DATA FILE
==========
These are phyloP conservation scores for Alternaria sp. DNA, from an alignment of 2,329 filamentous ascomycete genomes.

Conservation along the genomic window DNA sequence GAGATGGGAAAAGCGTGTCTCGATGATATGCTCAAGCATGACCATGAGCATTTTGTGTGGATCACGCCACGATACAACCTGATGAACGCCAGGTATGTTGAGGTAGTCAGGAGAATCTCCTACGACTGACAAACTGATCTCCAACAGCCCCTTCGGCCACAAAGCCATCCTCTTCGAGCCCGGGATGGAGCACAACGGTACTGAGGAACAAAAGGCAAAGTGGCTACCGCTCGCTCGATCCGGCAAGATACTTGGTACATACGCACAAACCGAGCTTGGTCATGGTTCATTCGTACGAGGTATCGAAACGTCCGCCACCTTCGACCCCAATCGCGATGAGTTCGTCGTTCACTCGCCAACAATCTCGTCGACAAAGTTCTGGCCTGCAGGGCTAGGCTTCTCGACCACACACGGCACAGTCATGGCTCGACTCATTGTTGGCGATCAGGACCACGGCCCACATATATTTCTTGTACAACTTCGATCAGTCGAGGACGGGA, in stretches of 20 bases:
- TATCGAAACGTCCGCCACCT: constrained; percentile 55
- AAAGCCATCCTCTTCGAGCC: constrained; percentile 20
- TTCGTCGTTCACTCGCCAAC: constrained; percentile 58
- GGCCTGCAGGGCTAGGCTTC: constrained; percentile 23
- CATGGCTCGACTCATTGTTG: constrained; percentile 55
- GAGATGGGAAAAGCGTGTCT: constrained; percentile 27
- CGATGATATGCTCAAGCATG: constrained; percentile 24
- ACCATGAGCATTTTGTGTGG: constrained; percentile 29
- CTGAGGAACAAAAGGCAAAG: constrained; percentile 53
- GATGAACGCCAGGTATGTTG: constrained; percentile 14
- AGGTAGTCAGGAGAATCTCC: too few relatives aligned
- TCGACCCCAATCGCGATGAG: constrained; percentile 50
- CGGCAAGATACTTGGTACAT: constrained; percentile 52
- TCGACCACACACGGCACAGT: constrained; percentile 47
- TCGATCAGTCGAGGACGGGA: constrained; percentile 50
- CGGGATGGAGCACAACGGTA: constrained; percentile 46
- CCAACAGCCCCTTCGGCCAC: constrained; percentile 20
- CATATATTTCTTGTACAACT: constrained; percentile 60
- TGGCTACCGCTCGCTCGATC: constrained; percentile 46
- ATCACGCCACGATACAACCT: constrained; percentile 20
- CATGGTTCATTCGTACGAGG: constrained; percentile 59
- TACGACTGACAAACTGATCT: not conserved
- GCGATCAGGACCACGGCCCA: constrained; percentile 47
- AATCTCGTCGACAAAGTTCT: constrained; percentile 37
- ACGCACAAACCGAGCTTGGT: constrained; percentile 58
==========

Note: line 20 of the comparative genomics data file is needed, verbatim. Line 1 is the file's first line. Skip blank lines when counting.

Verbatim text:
- CATATATTTCTTGTACAACT: constrained; percentile 60